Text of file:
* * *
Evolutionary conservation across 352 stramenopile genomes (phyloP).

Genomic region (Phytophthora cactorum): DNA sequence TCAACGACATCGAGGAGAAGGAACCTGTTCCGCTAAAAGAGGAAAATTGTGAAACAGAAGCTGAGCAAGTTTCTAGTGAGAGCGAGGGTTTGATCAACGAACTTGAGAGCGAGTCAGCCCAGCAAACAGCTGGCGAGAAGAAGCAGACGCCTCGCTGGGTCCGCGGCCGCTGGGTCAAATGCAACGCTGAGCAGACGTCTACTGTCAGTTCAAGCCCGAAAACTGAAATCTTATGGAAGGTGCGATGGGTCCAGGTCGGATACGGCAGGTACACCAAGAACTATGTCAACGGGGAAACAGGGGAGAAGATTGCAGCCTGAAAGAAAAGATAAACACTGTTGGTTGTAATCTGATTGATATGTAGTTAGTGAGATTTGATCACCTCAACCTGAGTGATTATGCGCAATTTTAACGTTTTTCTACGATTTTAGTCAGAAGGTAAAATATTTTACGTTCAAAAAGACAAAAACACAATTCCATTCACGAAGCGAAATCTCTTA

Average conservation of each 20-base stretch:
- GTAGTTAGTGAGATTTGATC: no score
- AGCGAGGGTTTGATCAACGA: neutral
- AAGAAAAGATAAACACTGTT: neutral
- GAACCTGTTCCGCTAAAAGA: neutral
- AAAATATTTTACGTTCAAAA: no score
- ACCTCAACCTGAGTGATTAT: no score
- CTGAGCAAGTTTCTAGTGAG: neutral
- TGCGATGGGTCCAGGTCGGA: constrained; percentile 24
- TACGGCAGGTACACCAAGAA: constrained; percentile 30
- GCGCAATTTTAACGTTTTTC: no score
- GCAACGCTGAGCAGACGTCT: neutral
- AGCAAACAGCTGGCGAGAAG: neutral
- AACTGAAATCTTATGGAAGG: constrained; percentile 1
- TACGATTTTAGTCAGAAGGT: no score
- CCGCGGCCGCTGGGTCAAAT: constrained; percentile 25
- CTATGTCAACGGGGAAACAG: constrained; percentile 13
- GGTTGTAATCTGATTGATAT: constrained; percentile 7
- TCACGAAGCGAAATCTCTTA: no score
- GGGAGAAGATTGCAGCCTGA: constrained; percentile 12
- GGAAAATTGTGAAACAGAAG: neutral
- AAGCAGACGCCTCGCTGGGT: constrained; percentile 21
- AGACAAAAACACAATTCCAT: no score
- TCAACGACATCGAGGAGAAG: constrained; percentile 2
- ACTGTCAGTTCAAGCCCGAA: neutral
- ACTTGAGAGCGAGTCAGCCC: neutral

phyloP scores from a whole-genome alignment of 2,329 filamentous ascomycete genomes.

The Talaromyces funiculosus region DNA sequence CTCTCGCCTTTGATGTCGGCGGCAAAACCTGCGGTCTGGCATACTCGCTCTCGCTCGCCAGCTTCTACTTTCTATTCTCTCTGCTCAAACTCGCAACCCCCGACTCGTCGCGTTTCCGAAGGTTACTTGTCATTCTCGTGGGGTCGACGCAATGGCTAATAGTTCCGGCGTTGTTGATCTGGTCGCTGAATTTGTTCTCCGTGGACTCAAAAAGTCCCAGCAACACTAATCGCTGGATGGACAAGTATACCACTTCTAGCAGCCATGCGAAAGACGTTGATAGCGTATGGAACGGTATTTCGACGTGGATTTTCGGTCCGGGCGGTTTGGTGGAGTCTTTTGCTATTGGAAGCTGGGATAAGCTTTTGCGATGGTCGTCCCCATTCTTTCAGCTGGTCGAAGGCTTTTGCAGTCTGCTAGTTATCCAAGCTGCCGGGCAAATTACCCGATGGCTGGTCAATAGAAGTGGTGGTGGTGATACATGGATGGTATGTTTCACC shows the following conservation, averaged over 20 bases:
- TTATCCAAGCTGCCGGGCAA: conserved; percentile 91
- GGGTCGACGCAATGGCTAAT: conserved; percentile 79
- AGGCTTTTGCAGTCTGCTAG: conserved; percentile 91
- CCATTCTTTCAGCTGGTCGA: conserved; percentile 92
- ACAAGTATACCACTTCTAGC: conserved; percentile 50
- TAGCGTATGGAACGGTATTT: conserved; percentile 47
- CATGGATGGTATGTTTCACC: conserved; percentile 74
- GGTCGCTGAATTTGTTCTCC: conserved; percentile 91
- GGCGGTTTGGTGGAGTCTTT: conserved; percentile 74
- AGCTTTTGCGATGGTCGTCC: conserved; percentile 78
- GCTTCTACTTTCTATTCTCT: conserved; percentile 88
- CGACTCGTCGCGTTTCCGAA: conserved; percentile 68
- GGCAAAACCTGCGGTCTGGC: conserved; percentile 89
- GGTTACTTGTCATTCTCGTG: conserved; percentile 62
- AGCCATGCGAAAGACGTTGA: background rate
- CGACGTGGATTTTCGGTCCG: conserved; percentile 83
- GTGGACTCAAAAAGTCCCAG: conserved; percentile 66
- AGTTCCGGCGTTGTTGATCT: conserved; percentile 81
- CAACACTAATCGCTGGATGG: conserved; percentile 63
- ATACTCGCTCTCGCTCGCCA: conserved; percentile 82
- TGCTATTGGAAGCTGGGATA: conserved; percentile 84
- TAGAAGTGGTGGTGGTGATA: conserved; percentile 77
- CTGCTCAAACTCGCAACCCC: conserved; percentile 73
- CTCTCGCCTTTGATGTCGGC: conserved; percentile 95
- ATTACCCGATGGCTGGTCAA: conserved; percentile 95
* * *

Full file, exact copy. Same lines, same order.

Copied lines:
Evolutionary conservation across 352 stramenopile genomes (phyloP).

Genomic region (Phytophthora cactorum): DNA sequence TCAACGACATCGAGGAGAAGGAACCTGTTCCGCTAAAAGAGGAAAATTGTGAAACAGAAGCTGAGCAAGTTTCTAGTGAGAGCGAGGGTTTGATCAACGAACTTGAGAGCGAGTCAGCCCAGCAAACAGCTGGCGAGAAGAAGCAGACGCCTCGCTGGGTCCGCGGCCGCTGGGTCAAATGCAACGCTGAGCAGACGTCTACTGTCAGTTCAAGCCCGAAAACTGAAATCTTATGGAAGGTGCGATGGGTCCAGGTCGGATACGGCAGGTACACCAAGAACTATGTCAACGGGGAAACAGGGGAGAAGATTGCAGCCTGAAAGAAAAGATAAACACTGTTGGTTGTAATCTGATTGATATGTAGTTAGTGAGATTTGATCACCTCAACCTGAGTGATTATGCGCAATTTTAACGTTTTTCTACGATTTTAGTCAGAAGGTAAAATATTTTACGTTCAAAAAGACAAAAACACAATTCCATTCACGAAGCGAAATCTCTTA

Average conservation of each 20-base stretch:
- GTAGTTAGTGAGATTTGATC: no score
- AGCGAGGGTTTGATCAACGA: neutral
- AAGAAAAGATAAACACTGTT: neutral
- GAACCTGTTCCGCTAAAAGA: neutral
- AAAATATTTTACGTTCAAAA: no score
- ACCTCAACCTGAGTGATTAT: no score
- CTGAGCAAGTTTCTAGTGAG: neutral
- TGCGATGGGTCCAGGTCGGA: constrained; percentile 24
- TACGGCAGGTACACCAAGAA: constrained; percentile 30
- GCGCAATTTTAACGTTTTTC: no score
- GCAACGCTGAGCAGACGTCT: neutral
- AGCAAACAGCTGGCGAGAAG: neutral
- AACTGAAATCTTATGGAAGG: constrained; percentile 1
- TACGATTTTAGTCAGAAGGT: no score
- CCGCGGCCGCTGGGTCAAAT: constrained; percentile 25
- CTATGTCAACGGGGAAACAG: constrained; percentile 13
- GGTTGTAATCTGATTGATAT: constrained; percentile 7
- TCACGAAGCGAAATCTCTTA: no score
- GGGAGAAGATTGCAGCCTGA: constrained; percentile 12
- GGAAAATTGTGAAACAGAAG: neutral
- AAGCAGACGCCTCGCTGGGT: constrained; percentile 21
- AGACAAAAACACAATTCCAT: no score
- TCAACGACATCGAGGAGAAG: constrained; percentile 2
- ACTGTCAGTTCAAGCCCGAA: neutral
- ACTTGAGAGCGAGTCAGCCC: neutral

phyloP scores from a whole-genome alignment of 2,329 filamentous ascomycete genomes.

The Talaromyces funiculosus region DNA sequence CTCTCGCCTTTGATGTCGGCGGCAAAACCTGCGGTCTGGCATACTCGCTCTCGCTCGCCAGCTTCTACTTTCTATTCTCTCTGCTCAAACTCGCAACCCCCGACTCGTCGCGTTTCCGAAGGTTACTTGTCATTCTCGTGGGGTCGACGCAATGGCTAATAGTTCCGGCGTTGTTGATCTGGTCGCTGAATTTGTTCTCCGTGGACTCAAAAAGTCCCAGCAACACTAATCGCTGGATGGACAAGTATACCACTTCTAGCAGCCATGCGAAAGACGTTGATAGCGTATGGAACGGTATTTCGACGTGGATTTTCGGTCCGGGCGGTTTGGTGGAGTCTTTTGCTATTGGAAGCTGGGATAAGCTTTTGCGATGGTCGTCCCCATTCTTTCAGCTGGTCGAAGGCTTTTGCAGTCTGCTAGTTATCCAAGCTGCCGGGCAAATTACCCGATGGCTGGTCAATAGAAGTGGTGGTGGTGATACATGGATGGTATGTTTCACC shows the following conservation, averaged over 20 bases:
- TTATCCAAGCTGCCGGGCAA: conserved; percentile 91
- GGGTCGACGCAATGGCTAAT: conserved; percentile 79
- AGGCTTTTGCAGTCTGCTAG: conserved; percentile 91
- CCATTCTTTCAGCTGGTCGA: conserved; percentile 92
- ACAAGTATACCACTTCTAGC: conserved; percentile 50
- TAGCGTATGGAACGGTATTT: conserved; percentile 47
- CATGGATGGTATGTTTCACC: conserved; percentile 74
- GGTCGCTGAATTTGTTCTCC: conserved; percentile 91
- GGCGGTTTGGTGGAGTCTTT: conserved; percentile 74
- AGCTTTTGCGATGGTCGTCC: conserved; percentile 78
- GCTTCTACTTTCTATTCTCT: conserved; percentile 88
- CGACTCGTCGCGTTTCCGAA: conserved; percentile 68
- GGCAAAACCTGCGGTCTGGC: conserved; percentile 89
- GGTTACTTGTCATTCTCGTG: conserved; percentile 62
- AGCCATGCGAAAGACGTTGA: background rate
- CGACGTGGATTTTCGGTCCG: conserved; percentile 83
- GTGGACTCAAAAAGTCCCAG: conserved; percentile 66
- AGTTCCGGCGTTGTTGATCT: conserved; percentile 81
- CAACACTAATCGCTGGATGG: conserved; percentile 63
- ATACTCGCTCTCGCTCGCCA: conserved; percentile 82
- TGCTATTGGAAGCTGGGATA: conserved; percentile 84
- TAGAAGTGGTGGTGGTGATA: conserved; percentile 77
- CTGCTCAAACTCGCAACCCC: conserved; percentile 73
- CTCTCGCCTTTGATGTCGGC: conserved; percentile 95
- ATTACCCGATGGCTGGTCAA: conserved; percentile 95